Data security and data privacy are terms that often appear in the same sentence. Although some of the means of securing both are identical, there are also critical distinctions between them that mustn't be overlooked when considering service providers.
By John Ghrist
We've likely all heard for many years now about how globalized the world is becoming. In the Internet Age, many points on the planet now communicate and share information instantaneously, and the practice of direct buying and selling of goods across borders has gone from an almost exotic happenstance to a commonplace goal of a majority of U.S. business enterprises in the last two decades. Hand in hand with that has been the need to secure data needed to handle business transactions: customer contact information, credit card and bank account numbers, and routing information are obvious examples. Everyone agrees such things must be kept securely confidential. Yes, we've seen this movie before.
Unfortunately, what's not so obvious is a situation that could soon become a critical stumbling block for international commerce, and is already an important but sometimes forgotten factor in cloud computing: Not every nation in the world defines "data privacy" the same way.
Although there is general agreement across the world that medical information must be kept private, there are some wide variances in other data categories. For example, in the U.S., the primary concerns are with confidentiality of Personally Identifiable Information (PII), generally meaning information that can be traced to a specific individual (e.g., name, address, date of birth, social security number, phone number, email address, passwords, and the abovementioned financial tracking info).
The Mouse That Roared
In the European Union, however, the General Data Protection Regulation (GDPR) (further strengthened effective in 2018) defines personal data as "any" information "relating to an identified or identifiable natural person (data subject)." That definition actually can include such factoids as a person's job, social/cultural/economic identity info, trade union membership, genetic or descriptive information such as hair color, and behavioral information that could be obtained via computer, such as IP addresses, browser viewing habits via cookies, biometric information, or use of unique hardware identifiers like RFID tags. It could even include data like political opinions or past participation in political protests. (Considering there are a few democratic republics flirting with authoritarianism these days, how problematic might that become in the next few years? Does Meta—the former Facebook—keep political opinions private? Not so much, you've maybe heard.) So yes, Virginia, even pastoral Lichtenstein follows more rigorous data privacy rules than the USA does.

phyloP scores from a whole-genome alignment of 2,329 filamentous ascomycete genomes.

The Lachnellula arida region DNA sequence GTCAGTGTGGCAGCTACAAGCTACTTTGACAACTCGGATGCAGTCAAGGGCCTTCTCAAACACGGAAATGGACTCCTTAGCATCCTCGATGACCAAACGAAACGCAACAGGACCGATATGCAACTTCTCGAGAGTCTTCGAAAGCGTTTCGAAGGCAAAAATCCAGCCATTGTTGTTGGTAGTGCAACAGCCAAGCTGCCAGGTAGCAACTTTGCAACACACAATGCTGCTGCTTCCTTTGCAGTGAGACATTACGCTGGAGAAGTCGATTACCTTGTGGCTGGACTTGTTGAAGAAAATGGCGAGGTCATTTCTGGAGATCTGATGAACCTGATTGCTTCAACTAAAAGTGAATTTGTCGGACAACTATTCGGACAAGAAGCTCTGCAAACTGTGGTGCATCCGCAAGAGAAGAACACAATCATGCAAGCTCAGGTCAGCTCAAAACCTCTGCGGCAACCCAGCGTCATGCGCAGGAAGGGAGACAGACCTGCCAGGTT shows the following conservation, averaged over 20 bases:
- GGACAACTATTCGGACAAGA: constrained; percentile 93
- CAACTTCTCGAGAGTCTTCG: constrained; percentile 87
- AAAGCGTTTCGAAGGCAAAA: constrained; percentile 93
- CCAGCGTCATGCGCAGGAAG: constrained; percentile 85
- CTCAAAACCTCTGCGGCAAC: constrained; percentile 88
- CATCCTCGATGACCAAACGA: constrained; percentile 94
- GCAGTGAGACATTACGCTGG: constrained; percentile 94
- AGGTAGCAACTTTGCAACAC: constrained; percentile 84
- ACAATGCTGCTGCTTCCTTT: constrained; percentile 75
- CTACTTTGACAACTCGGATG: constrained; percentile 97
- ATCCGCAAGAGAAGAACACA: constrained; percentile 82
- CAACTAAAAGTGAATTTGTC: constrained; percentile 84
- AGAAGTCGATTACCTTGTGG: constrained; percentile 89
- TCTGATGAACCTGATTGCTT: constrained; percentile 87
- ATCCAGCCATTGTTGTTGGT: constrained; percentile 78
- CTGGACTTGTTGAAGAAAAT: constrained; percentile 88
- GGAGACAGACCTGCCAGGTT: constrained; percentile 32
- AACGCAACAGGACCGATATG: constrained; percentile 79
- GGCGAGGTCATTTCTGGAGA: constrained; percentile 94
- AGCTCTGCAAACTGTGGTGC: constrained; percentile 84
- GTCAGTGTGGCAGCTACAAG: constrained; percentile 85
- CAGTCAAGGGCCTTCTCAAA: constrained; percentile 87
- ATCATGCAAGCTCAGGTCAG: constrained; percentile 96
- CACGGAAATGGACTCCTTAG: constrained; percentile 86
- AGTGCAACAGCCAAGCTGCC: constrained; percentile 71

This difference has implications, for which Meta itself is a showcase example. Because the U.S. protections aren't as stringent as the EU's, an accommodation called the U.S.-EU Safe Harbor Agreement was cobbled together back in 2000 to allow European countries to share data with entities in the U.S. even though U.S. data privacy practices are in blatant violation of the EU's GDPR and thus "normally" wouldn't be able to do that. Instead, individual data import and export companies sign agreements with each other (called Standard Contractual Clauses, or SCCs) that say, "Okay, we agree to share data even though it's technically illegal under the GDPR." It's on that basis that cloud service providers (CSPs) on the two continents are able to store data on server farms located geographically in each other's countries, for example as a hedge against losing data in the event of some catastrophic disaster (although there are other reasons as well).
However, in a legal case called Max Schrems vs. Data Commissioner, which started when Meta moved some of the Irish gentleman Mr. Schrems' Facebook information to the U.S. for processing on Facebook servers and Schrems objected to the Irish Data Commissioner. That's because, thanks to the USA Patriot Act and other U.S. legal rulings, the U.S. government is allowed to demand personal information stored in the U.S. any time it thinks it should for national security reasons, and Schrems didn't like it. The Irish Data Commissioner agreed with Schrems and ruled that not only the U.S.-EU Safe Harbor Agreement, but SCCs as well were illegal under EU law. In response, The U.S. and EU came up with a U.S.-EU Safe Harbor Framework, which was approved by the European Commission in 2016. The Framework countered the idea that SCCs were invalid and those were allowed to continue when in July 2020 the Court of Justice of the European Union (CJEU) split the baby in a case called Schrems II (filed to clarify the status of SCCs) when it agreed with the Irish commissioner and struck down the original U.S.-EU Safe Harbor Agreement while leaving SCCs and the Safe Harbor Framework in place.
However, SCCs are now subject to being invalidated if they don't conform to guidance issued by individual European governments, which will have to be done on a case-by-case basis, according to the CJEU's ruling. While many objections raised by the Schrems cases (e.g., legal remedies and appeals for individuals) can be resolved in the wording of SCCs, there's still the sticking point of mandatory national security and surveillance laws that overrule any language in SCC agreements.